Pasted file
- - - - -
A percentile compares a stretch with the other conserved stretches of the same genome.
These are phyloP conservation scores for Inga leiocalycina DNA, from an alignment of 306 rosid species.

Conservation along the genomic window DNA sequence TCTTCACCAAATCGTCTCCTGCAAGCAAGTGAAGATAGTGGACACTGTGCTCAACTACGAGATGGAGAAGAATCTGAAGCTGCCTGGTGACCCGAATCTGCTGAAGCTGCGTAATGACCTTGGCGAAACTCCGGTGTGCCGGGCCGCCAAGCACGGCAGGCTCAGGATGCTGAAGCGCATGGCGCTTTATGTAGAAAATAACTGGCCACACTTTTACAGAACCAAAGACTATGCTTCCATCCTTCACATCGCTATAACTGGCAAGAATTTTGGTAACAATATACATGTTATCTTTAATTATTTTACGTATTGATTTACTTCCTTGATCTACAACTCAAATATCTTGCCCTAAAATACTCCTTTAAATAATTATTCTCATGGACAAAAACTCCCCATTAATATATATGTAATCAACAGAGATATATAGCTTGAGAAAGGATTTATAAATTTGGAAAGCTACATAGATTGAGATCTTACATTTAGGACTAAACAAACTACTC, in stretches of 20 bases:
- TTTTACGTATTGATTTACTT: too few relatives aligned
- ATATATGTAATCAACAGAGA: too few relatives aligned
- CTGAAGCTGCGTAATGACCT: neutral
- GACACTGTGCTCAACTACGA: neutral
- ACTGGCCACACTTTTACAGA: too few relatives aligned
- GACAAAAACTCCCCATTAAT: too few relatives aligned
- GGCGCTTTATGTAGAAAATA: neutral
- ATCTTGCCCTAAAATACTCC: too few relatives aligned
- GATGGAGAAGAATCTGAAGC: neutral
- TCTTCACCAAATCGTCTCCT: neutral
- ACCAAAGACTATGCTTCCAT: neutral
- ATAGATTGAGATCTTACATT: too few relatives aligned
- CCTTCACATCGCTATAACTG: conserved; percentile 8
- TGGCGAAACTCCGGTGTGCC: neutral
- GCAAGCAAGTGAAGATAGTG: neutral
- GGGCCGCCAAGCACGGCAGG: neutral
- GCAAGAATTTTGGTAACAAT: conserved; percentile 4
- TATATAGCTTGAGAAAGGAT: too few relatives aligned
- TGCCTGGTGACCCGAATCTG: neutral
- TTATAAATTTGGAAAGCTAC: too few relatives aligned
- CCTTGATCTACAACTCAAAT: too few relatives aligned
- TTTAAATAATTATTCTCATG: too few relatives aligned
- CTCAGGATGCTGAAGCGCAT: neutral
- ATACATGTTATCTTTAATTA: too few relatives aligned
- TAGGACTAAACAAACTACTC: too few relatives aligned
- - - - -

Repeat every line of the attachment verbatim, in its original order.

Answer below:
A percentile compares a stretch with the other conserved stretches of the same genome.
These are phyloP conservation scores for Inga leiocalycina DNA, from an alignment of 306 rosid species.

Conservation along the genomic window DNA sequence TCTTCACCAAATCGTCTCCTGCAAGCAAGTGAAGATAGTGGACACTGTGCTCAACTACGAGATGGAGAAGAATCTGAAGCTGCCTGGTGACCCGAATCTGCTGAAGCTGCGTAATGACCTTGGCGAAACTCCGGTGTGCCGGGCCGCCAAGCACGGCAGGCTCAGGATGCTGAAGCGCATGGCGCTTTATGTAGAAAATAACTGGCCACACTTTTACAGAACCAAAGACTATGCTTCCATCCTTCACATCGCTATAACTGGCAAGAATTTTGGTAACAATATACATGTTATCTTTAATTATTTTACGTATTGATTTACTTCCTTGATCTACAACTCAAATATCTTGCCCTAAAATACTCCTTTAAATAATTATTCTCATGGACAAAAACTCCCCATTAATATATATGTAATCAACAGAGATATATAGCTTGAGAAAGGATTTATAAATTTGGAAAGCTACATAGATTGAGATCTTACATTTAGGACTAAACAAACTACTC, in stretches of 20 bases:
- TTTTACGTATTGATTTACTT: too few relatives aligned
- ATATATGTAATCAACAGAGA: too few relatives aligned
- CTGAAGCTGCGTAATGACCT: neutral
- GACACTGTGCTCAACTACGA: neutral
- ACTGGCCACACTTTTACAGA: too few relatives aligned
- GACAAAAACTCCCCATTAAT: too few relatives aligned
- GGCGCTTTATGTAGAAAATA: neutral
- ATCTTGCCCTAAAATACTCC: too few relatives aligned
- GATGGAGAAGAATCTGAAGC: neutral
- TCTTCACCAAATCGTCTCCT: neutral
- ACCAAAGACTATGCTTCCAT: neutral
- ATAGATTGAGATCTTACATT: too few relatives aligned
- CCTTCACATCGCTATAACTG: conserved; percentile 8
- TGGCGAAACTCCGGTGTGCC: neutral
- GCAAGCAAGTGAAGATAGTG: neutral
- GGGCCGCCAAGCACGGCAGG: neutral
- GCAAGAATTTTGGTAACAAT: conserved; percentile 4
- TATATAGCTTGAGAAAGGAT: too few relatives aligned
- TGCCTGGTGACCCGAATCTG: neutral
- TTATAAATTTGGAAAGCTAC: too few relatives aligned
- CCTTGATCTACAACTCAAAT: too few relatives aligned
- TTTAAATAATTATTCTCATG: too few relatives aligned
- CTCAGGATGCTGAAGCGCAT: neutral
- ATACATGTTATCTTTAATTA: too few relatives aligned
- TAGGACTAAACAAACTACTC: too few relatives aligned